Zuia Zogo! End the Shadow Pandemic in Kenya. Stop Sexual and Gender Based Violence.

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A 27 year old mother of two was gang-raped after she sought shelter from an abandoned building following her eviction from her house.

A man in Makueni County killed his wife as his daughter watched before fleeing.

A young banker was killed by his wife at their home in Bamburi, Mombasa County.

A man from Maparasha, Kajiado Central arrested for defiling 6 year old niece.

These are just a few of the headlines that have bombarded the media over the past two months. Unfortunately, they are just a tip of the iceburg.

The COVID-19 crisis has affected millions of people across the globe bringing with it death, fear and uncertainity about the future. The ripple effects of this global pandemic have undoubtedly been felt by each one of us, but some more than others. Specifically, minorities and other vulnerable groups. The spike in sexual and gender based violence (SGBV) and child abuse is a the emerging shadow pandemic and is global concern as victims have been locked up with abusive partners in lockdowns or curfew. Economic hardships due to lost jobs or unpaid leave, is also having a mental toll on household providers. Many cases undoubtedly go unreported as curfews and lockdowns continue to be implemented across the country.

The sexual and gender-based violence (SGBV) spike in the country, in less than a month, draws attention to urgent intervention. On April 2, Chief Justice David Maraga  noted that there has been a rise in sexual offences since March 13, when coronavirus was first confirmed in Kenya with sexual offences constituting 35.8 per cent of cases recorded since then. The Ministry of Public Service, Youth and Gender Affairs has reported a 42 per cent increase in the past one month. This number is undoubtedly higher as many more cases go unreported due to the stigma associated with SGBV.
 
SGBV is a serious problem in Kenya. About 39 per cent of women and girls aged above 15 years have experienced some form of SGBV. One in four of them experiencing such violence each year, with Kenya losing approximately Sh46 billion annually due to SGBV.

We call on the Government of Kenya to urgently respond to the gender based violence crisis by ensuring the following measures are taken:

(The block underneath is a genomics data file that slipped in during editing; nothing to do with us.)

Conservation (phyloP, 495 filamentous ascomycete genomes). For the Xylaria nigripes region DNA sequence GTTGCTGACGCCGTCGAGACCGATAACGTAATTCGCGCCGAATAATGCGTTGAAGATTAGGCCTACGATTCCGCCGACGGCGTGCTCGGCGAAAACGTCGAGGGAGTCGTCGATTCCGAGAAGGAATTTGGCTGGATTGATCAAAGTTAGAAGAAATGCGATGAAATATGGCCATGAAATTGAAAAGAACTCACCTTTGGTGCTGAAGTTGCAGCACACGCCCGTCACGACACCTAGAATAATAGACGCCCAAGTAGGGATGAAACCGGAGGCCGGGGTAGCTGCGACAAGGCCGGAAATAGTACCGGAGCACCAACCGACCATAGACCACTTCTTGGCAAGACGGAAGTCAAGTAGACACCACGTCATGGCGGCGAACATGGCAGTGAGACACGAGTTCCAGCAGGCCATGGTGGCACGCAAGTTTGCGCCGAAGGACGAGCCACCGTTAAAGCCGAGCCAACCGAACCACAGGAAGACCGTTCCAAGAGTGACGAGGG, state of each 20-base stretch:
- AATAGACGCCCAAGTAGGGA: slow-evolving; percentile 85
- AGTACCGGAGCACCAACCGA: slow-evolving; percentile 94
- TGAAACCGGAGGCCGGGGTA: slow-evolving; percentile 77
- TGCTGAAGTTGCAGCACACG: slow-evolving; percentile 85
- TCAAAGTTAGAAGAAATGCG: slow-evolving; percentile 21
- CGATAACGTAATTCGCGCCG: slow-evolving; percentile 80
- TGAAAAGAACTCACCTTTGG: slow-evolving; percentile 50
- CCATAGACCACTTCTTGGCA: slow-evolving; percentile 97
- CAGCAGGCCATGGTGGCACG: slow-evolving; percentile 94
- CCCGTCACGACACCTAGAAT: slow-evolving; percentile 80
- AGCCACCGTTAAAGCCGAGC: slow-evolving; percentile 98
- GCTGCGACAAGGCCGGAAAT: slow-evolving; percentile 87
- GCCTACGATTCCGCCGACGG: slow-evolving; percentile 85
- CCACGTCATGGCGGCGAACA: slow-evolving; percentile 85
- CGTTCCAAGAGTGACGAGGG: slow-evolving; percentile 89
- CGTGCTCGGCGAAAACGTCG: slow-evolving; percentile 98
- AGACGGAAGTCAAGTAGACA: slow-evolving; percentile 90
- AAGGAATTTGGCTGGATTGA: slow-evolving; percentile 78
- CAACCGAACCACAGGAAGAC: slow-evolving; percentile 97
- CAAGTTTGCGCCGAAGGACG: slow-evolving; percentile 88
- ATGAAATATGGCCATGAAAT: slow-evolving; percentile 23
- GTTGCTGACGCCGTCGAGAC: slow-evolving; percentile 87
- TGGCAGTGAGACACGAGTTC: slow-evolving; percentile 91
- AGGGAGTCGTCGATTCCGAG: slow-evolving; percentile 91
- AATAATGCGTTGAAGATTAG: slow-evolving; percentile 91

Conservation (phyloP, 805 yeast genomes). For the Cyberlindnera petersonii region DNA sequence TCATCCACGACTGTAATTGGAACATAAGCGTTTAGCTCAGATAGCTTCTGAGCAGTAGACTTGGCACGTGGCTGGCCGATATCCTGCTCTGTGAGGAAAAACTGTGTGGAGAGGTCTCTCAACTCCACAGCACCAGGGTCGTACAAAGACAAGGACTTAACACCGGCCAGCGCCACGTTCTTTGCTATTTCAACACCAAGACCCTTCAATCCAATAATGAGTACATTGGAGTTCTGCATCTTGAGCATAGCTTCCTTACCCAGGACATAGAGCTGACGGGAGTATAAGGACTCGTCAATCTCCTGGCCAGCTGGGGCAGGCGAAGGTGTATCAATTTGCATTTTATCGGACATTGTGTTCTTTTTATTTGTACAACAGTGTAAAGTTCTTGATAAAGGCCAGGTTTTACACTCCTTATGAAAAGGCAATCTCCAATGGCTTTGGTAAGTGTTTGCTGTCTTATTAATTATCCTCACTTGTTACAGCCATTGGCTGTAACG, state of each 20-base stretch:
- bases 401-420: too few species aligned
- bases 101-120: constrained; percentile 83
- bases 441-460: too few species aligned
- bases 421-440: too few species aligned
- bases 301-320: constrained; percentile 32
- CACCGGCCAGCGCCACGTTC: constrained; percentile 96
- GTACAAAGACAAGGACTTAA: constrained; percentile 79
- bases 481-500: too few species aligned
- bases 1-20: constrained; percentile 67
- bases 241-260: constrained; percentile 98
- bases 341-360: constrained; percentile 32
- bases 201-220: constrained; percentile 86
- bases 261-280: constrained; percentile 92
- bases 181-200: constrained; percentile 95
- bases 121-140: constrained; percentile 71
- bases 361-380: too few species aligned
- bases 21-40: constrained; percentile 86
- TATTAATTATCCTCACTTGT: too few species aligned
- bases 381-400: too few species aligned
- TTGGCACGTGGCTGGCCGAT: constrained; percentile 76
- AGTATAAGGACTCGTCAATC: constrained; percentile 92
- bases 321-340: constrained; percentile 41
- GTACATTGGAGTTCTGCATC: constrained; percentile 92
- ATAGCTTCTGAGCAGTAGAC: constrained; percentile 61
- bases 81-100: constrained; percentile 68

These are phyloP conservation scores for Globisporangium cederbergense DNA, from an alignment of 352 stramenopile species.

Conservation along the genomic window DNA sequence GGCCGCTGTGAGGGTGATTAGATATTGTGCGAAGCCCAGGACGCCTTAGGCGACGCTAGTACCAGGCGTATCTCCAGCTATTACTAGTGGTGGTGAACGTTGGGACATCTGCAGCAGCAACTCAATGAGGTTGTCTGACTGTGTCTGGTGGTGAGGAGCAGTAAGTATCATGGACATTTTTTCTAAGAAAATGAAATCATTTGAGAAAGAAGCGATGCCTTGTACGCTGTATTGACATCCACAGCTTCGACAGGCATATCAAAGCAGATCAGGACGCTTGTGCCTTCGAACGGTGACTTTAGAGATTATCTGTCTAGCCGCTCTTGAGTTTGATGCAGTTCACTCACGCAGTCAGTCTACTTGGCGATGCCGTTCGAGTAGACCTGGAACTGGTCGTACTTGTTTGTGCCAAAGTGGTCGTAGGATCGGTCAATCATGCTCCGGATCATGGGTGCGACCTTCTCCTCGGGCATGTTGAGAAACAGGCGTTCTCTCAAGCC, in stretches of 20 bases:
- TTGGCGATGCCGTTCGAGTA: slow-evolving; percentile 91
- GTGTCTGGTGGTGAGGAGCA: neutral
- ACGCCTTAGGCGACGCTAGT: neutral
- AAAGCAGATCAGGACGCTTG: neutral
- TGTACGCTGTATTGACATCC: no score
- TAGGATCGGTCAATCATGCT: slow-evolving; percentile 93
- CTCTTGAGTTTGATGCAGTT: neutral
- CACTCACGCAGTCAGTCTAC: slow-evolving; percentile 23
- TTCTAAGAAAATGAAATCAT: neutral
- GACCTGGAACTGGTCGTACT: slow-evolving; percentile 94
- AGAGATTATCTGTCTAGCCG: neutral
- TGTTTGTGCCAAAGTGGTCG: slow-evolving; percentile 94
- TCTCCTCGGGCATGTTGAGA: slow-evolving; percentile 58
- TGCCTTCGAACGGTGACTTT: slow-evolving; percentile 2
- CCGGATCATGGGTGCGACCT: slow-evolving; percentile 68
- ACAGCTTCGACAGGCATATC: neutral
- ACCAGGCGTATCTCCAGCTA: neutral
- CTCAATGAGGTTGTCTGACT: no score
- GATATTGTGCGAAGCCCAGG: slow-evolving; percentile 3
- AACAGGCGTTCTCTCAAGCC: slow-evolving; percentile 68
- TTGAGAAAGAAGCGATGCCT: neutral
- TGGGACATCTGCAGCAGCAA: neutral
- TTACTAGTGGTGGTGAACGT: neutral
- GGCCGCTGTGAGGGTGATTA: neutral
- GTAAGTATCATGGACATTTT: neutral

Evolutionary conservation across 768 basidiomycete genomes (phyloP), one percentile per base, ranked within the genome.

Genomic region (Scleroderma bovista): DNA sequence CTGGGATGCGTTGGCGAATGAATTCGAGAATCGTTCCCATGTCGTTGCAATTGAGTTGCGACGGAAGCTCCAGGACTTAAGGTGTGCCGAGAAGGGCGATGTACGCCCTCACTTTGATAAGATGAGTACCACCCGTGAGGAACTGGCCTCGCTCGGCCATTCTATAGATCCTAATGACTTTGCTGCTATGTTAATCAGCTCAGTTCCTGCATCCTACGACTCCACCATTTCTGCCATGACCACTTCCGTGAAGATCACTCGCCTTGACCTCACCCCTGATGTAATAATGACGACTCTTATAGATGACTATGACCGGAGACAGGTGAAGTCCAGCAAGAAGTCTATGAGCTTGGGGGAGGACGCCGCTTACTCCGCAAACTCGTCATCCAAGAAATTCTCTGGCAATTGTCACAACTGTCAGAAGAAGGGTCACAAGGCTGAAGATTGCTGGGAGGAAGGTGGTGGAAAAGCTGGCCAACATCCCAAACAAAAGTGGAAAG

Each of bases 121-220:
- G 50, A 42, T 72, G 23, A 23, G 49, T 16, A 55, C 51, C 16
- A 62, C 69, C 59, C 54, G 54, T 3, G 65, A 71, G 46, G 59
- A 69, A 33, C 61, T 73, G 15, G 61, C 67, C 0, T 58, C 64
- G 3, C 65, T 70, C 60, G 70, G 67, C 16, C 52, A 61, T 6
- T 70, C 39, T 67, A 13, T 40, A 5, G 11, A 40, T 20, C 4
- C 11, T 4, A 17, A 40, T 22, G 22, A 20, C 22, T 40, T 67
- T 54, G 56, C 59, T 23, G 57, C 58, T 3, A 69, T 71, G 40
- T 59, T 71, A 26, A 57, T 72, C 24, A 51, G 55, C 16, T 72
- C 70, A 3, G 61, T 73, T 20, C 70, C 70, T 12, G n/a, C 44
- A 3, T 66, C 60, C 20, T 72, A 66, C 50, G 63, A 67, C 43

1)   Declare protection structures and services for victims of gender-based violence as essential and create a rapid response mechanism for the referral of survivors to services during this period including access to fully resourced and functioning gender desks in all police stations.

2)   Urgently address the dire need for functioning rescue centres by expanding the capacity and resourcing of current rescue centres and establishing new ones in every county to ensure that survivors have the safety and help they need.

3)   That the judiciary accelerates the hearing of SGBV cases in order to ensure access to justice for all survivors.

4)   That the ministry of health ensures that all frontline health workers and Community Health volunteers are trained on gender based violence response and have access to an updated database of GBV service providers to enable survivors to access support when needed.

5)   Incorporate vital information on sexual and gender based violence and child protection into the daily updates, SMS and media messaging as well as in the delivery of educational curricular to increase awareness and response.

6)  The senate to set up an inquiry informs Kenyans number and the state of isolation centres and quarantine facilities countrywide to ensure they comply with minimum human rights standards and are conducive to the needs of all persons, including women, children and persons living with disabilities.

We must ensure that the we leave no one behind as we grapple with this pandemic.